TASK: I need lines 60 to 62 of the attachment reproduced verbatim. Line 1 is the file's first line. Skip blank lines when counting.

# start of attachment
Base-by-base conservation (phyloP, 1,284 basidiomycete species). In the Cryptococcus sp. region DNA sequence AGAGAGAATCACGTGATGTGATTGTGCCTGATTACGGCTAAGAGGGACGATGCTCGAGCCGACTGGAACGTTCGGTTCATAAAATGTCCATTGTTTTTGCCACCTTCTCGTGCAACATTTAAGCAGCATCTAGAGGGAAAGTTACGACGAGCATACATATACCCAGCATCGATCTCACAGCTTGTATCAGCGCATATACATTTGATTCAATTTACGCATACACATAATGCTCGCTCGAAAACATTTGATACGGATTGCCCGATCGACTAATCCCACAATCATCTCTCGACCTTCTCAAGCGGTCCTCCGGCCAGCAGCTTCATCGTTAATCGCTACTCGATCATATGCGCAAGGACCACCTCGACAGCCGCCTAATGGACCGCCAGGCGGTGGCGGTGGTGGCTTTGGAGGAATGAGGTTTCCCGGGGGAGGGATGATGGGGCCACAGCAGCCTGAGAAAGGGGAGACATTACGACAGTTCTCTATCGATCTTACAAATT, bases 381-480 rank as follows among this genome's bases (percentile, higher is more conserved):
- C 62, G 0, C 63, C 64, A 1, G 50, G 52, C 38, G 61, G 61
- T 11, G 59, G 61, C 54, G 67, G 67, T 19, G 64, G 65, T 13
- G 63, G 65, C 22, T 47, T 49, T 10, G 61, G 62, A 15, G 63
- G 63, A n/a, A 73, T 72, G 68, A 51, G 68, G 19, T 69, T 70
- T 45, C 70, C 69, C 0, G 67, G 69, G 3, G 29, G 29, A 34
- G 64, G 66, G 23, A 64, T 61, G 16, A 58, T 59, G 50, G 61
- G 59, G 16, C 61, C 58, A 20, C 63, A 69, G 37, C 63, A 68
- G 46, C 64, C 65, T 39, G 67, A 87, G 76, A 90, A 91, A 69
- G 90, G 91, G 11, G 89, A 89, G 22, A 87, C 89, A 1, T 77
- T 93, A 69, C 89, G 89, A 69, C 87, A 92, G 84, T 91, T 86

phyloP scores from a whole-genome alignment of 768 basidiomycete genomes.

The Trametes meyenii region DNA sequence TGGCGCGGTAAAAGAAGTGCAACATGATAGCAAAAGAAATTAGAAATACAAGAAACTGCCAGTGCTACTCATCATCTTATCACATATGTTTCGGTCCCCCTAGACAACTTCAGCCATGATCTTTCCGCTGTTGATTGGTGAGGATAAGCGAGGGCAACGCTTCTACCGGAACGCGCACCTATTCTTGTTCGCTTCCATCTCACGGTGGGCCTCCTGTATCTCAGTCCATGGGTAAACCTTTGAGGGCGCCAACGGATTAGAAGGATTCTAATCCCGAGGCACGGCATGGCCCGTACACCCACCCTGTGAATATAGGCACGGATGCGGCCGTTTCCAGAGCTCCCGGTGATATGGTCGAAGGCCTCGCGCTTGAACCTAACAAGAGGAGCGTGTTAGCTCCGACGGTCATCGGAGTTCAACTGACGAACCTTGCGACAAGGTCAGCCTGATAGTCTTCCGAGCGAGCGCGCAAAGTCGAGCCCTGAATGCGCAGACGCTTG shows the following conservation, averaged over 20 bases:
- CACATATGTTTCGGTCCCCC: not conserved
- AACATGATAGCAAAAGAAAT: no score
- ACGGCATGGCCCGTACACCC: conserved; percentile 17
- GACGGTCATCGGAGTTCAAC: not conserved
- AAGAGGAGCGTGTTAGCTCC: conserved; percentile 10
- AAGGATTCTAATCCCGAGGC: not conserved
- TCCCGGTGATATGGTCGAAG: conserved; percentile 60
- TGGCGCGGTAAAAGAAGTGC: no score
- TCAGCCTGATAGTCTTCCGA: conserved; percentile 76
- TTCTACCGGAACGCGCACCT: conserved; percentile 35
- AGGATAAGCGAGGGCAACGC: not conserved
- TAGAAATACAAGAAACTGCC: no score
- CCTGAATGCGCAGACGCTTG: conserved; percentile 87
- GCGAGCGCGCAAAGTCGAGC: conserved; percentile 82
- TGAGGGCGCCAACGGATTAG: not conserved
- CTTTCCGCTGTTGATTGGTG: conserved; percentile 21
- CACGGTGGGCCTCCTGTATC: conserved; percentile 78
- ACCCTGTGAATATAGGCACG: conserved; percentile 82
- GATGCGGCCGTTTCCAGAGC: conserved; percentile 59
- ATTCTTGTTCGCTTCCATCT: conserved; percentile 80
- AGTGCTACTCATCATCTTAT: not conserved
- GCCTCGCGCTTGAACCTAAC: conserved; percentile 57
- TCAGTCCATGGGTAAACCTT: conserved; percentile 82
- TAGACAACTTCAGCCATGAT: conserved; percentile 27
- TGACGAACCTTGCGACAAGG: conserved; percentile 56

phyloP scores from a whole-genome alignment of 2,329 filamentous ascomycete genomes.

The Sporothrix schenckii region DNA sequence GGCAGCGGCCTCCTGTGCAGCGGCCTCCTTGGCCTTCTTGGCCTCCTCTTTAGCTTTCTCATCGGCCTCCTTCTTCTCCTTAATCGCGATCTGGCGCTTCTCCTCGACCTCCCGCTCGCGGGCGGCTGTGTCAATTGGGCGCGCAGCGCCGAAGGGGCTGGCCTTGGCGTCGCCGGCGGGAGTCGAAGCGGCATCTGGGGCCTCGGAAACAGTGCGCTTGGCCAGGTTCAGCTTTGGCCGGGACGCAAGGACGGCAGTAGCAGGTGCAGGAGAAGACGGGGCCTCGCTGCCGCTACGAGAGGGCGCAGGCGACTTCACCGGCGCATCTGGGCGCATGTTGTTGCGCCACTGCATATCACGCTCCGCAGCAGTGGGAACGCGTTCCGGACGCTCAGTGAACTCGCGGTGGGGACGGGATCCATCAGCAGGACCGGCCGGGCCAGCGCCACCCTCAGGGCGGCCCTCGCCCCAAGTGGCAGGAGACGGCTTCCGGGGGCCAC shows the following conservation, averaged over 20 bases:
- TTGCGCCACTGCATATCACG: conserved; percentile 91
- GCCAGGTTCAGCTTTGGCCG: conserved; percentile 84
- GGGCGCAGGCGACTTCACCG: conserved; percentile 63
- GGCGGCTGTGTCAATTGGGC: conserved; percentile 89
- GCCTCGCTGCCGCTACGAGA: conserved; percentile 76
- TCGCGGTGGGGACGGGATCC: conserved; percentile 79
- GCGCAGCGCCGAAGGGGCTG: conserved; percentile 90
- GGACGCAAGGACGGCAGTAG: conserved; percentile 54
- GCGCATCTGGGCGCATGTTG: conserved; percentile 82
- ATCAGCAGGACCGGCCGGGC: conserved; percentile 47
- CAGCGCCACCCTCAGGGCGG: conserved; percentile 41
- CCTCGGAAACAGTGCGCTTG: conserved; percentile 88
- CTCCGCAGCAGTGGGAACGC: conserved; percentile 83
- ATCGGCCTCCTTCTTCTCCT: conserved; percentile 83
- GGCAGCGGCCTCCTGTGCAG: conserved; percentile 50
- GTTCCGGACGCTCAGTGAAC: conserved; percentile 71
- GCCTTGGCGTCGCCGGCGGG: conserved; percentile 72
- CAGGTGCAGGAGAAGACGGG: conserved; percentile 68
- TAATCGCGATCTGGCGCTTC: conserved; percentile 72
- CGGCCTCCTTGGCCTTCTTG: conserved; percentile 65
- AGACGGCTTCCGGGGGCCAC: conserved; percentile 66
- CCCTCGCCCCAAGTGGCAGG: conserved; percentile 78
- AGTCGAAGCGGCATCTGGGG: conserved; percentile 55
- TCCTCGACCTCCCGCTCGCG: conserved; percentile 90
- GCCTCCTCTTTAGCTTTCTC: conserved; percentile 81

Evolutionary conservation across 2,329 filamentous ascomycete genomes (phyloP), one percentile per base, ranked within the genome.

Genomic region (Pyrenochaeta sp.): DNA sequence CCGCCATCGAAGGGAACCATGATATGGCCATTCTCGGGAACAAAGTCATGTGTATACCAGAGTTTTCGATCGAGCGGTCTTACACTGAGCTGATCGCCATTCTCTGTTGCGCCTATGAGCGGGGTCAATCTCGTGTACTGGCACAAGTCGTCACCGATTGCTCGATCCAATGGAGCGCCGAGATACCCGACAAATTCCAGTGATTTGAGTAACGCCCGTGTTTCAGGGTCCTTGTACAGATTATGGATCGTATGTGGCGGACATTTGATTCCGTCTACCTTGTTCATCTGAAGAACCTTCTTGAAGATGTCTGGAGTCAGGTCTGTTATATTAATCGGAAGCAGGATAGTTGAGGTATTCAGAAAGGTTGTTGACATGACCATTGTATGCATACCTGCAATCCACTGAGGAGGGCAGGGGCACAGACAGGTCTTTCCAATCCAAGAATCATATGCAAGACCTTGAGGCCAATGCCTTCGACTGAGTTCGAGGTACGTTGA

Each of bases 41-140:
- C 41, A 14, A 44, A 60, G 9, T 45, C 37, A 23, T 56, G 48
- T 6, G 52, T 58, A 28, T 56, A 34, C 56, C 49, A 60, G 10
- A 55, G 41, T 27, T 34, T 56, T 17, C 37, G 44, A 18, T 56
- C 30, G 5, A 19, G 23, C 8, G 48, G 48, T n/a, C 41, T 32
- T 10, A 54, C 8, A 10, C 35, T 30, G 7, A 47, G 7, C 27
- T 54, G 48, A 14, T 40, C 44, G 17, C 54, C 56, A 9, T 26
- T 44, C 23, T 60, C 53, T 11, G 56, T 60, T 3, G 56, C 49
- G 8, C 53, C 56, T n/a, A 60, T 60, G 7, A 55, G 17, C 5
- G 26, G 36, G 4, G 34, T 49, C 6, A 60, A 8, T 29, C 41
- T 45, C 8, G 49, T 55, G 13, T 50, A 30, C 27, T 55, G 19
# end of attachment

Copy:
- CGGCCTCCTTGGCCTTCTTG: conserved; percentile 65
- AGACGGCTTCCGGGGGCCAC: conserved; percentile 66
- CCCTCGCCCCAAGTGGCAGG: conserved; percentile 78